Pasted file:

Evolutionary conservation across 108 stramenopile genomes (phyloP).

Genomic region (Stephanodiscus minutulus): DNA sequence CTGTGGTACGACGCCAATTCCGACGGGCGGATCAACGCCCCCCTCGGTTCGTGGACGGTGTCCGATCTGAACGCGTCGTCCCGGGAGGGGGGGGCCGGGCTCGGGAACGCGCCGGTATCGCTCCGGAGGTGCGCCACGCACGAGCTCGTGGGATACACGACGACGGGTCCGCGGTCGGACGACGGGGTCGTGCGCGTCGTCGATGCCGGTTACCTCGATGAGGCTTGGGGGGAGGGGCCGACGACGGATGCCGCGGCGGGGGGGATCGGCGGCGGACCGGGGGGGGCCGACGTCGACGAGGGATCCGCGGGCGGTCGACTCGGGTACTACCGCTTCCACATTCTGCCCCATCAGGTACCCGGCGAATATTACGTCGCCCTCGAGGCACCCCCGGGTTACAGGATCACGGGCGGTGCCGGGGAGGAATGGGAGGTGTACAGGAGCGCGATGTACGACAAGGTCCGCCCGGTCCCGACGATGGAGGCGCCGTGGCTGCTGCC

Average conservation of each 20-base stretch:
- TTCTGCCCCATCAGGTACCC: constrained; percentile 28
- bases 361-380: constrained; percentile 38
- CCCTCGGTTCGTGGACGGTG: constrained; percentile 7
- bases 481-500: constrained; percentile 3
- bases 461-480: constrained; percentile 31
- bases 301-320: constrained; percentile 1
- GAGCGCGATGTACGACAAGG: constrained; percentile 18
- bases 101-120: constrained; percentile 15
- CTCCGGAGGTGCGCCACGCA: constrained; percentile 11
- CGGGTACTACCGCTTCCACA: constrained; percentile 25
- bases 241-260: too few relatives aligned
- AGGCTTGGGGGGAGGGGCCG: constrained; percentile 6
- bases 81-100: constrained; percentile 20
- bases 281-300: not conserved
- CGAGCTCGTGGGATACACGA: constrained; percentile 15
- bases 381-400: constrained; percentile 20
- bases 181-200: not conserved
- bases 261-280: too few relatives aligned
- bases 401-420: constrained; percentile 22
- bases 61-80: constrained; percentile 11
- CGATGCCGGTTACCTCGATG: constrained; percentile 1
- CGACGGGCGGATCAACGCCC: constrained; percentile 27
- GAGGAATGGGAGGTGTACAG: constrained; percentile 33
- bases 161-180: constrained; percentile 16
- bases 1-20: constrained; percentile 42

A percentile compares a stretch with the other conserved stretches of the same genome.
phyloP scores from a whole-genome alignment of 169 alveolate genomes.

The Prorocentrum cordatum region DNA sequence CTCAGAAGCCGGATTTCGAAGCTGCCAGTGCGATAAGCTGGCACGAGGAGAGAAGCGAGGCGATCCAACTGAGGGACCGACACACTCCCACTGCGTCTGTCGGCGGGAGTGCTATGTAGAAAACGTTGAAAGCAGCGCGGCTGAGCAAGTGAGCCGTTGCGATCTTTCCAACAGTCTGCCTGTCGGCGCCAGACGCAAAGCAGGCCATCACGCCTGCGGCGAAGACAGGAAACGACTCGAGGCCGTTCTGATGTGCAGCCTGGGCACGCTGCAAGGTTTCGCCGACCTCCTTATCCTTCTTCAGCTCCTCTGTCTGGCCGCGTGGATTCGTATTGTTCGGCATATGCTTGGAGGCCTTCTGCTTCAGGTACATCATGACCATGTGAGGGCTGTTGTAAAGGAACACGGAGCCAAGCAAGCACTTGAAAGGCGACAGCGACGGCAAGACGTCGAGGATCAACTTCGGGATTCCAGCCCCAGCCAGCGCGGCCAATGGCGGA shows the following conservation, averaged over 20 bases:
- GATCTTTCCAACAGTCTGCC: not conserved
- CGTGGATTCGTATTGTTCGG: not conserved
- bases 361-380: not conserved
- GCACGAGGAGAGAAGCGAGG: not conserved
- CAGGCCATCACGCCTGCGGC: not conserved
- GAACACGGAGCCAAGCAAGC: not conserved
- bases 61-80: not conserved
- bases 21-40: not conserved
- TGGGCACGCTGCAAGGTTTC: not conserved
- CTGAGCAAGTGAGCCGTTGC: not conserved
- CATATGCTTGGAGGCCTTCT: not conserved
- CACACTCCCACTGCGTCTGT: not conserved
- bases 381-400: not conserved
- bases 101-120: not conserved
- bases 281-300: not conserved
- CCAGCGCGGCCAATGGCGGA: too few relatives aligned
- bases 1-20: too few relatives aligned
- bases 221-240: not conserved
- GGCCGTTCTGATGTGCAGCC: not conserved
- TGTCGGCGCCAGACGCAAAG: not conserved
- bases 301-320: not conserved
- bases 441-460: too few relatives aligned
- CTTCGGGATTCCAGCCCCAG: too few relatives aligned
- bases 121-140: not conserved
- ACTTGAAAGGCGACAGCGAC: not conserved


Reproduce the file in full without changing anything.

Evolutionary conservation across 108 stramenopile genomes (phyloP).

Genomic region (Stephanodiscus minutulus): DNA sequence CTGTGGTACGACGCCAATTCCGACGGGCGGATCAACGCCCCCCTCGGTTCGTGGACGGTGTCCGATCTGAACGCGTCGTCCCGGGAGGGGGGGGCCGGGCTCGGGAACGCGCCGGTATCGCTCCGGAGGTGCGCCACGCACGAGCTCGTGGGATACACGACGACGGGTCCGCGGTCGGACGACGGGGTCGTGCGCGTCGTCGATGCCGGTTACCTCGATGAGGCTTGGGGGGAGGGGCCGACGACGGATGCCGCGGCGGGGGGGATCGGCGGCGGACCGGGGGGGGCCGACGTCGACGAGGGATCCGCGGGCGGTCGACTCGGGTACTACCGCTTCCACATTCTGCCCCATCAGGTACCCGGCGAATATTACGTCGCCCTCGAGGCACCCCCGGGTTACAGGATCACGGGCGGTGCCGGGGAGGAATGGGAGGTGTACAGGAGCGCGATGTACGACAAGGTCCGCCCGGTCCCGACGATGGAGGCGCCGTGGCTGCTGCC

Average conservation of each 20-base stretch:
- TTCTGCCCCATCAGGTACCC: constrained; percentile 28
- bases 361-380: constrained; percentile 38
- CCCTCGGTTCGTGGACGGTG: constrained; percentile 7
- bases 481-500: constrained; percentile 3
- bases 461-480: constrained; percentile 31
- bases 301-320: constrained; percentile 1
- GAGCGCGATGTACGACAAGG: constrained; percentile 18
- bases 101-120: constrained; percentile 15
- CTCCGGAGGTGCGCCACGCA: constrained; percentile 11
- CGGGTACTACCGCTTCCACA: constrained; percentile 25
- bases 241-260: too few relatives aligned
- AGGCTTGGGGGGAGGGGCCG: constrained; percentile 6
- bases 81-100: constrained; percentile 20
- bases 281-300: not conserved
- CGAGCTCGTGGGATACACGA: constrained; percentile 15
- bases 381-400: constrained; percentile 20
- bases 181-200: not conserved
- bases 261-280: too few relatives aligned
- bases 401-420: constrained; percentile 22
- bases 61-80: constrained; percentile 11
- CGATGCCGGTTACCTCGATG: constrained; percentile 1
- CGACGGGCGGATCAACGCCC: constrained; percentile 27
- GAGGAATGGGAGGTGTACAG: constrained; percentile 33
- bases 161-180: constrained; percentile 16
- bases 1-20: constrained; percentile 42

A percentile compares a stretch with the other conserved stretches of the same genome.
phyloP scores from a whole-genome alignment of 169 alveolate genomes.

The Prorocentrum cordatum region DNA sequence CTCAGAAGCCGGATTTCGAAGCTGCCAGTGCGATAAGCTGGCACGAGGAGAGAAGCGAGGCGATCCAACTGAGGGACCGACACACTCCCACTGCGTCTGTCGGCGGGAGTGCTATGTAGAAAACGTTGAAAGCAGCGCGGCTGAGCAAGTGAGCCGTTGCGATCTTTCCAACAGTCTGCCTGTCGGCGCCAGACGCAAAGCAGGCCATCACGCCTGCGGCGAAGACAGGAAACGACTCGAGGCCGTTCTGATGTGCAGCCTGGGCACGCTGCAAGGTTTCGCCGACCTCCTTATCCTTCTTCAGCTCCTCTGTCTGGCCGCGTGGATTCGTATTGTTCGGCATATGCTTGGAGGCCTTCTGCTTCAGGTACATCATGACCATGTGAGGGCTGTTGTAAAGGAACACGGAGCCAAGCAAGCACTTGAAAGGCGACAGCGACGGCAAGACGTCGAGGATCAACTTCGGGATTCCAGCCCCAGCCAGCGCGGCCAATGGCGGA shows the following conservation, averaged over 20 bases:
- GATCTTTCCAACAGTCTGCC: not conserved
- CGTGGATTCGTATTGTTCGG: not conserved
- bases 361-380: not conserved
- GCACGAGGAGAGAAGCGAGG: not conserved
- CAGGCCATCACGCCTGCGGC: not conserved
- GAACACGGAGCCAAGCAAGC: not conserved
- bases 61-80: not conserved
- bases 21-40: not conserved
- TGGGCACGCTGCAAGGTTTC: not conserved
- CTGAGCAAGTGAGCCGTTGC: not conserved
- CATATGCTTGGAGGCCTTCT: not conserved
- CACACTCCCACTGCGTCTGT: not conserved
- bases 381-400: not conserved
- bases 101-120: not conserved
- bases 281-300: not conserved
- CCAGCGCGGCCAATGGCGGA: too few relatives aligned
- bases 1-20: too few relatives aligned
- bases 221-240: not conserved
- GGCCGTTCTGATGTGCAGCC: not conserved
- TGTCGGCGCCAGACGCAAAG: not conserved
- bases 301-320: not conserved
- bases 441-460: too few relatives aligned
- CTTCGGGATTCCAGCCCCAG: too few relatives aligned
- bases 121-140: not conserved
- ACTTGAAAGGCGACAGCGAC: not conserved